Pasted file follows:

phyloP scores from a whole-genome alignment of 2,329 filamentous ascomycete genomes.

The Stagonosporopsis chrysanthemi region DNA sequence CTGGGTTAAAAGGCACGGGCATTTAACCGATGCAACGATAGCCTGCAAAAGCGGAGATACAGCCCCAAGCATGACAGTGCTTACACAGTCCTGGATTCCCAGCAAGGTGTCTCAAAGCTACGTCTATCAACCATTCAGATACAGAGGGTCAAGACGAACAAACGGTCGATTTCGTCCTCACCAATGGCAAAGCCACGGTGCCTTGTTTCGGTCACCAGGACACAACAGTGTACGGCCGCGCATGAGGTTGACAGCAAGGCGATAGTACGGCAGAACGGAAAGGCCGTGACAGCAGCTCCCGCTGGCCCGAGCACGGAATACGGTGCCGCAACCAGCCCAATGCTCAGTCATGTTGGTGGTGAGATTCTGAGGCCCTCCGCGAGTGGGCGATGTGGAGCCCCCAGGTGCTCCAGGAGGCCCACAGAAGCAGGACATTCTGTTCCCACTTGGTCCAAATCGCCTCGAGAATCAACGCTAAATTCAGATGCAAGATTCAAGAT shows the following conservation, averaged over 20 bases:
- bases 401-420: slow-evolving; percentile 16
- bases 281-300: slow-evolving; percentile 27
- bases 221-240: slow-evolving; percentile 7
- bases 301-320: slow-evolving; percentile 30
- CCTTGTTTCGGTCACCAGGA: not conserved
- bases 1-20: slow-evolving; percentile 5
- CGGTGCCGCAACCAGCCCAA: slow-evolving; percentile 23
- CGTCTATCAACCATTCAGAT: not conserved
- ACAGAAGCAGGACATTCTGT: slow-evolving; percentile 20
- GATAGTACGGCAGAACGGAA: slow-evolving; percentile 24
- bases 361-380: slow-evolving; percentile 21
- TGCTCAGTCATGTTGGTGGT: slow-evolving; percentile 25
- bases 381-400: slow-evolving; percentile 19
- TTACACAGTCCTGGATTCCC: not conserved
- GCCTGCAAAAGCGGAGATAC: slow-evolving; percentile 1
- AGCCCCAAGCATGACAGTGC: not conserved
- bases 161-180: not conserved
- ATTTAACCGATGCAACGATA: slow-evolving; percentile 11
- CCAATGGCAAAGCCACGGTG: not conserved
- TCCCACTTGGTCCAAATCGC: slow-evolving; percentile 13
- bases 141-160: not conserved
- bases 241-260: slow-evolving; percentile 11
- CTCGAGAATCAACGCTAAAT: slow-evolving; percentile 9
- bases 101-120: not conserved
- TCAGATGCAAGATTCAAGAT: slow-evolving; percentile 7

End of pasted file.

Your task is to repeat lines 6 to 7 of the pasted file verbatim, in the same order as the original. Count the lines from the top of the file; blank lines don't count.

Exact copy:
- bases 301-320: slow-evolving; percentile 30
- CCTTGTTTCGGTCACCAGGA: not conserved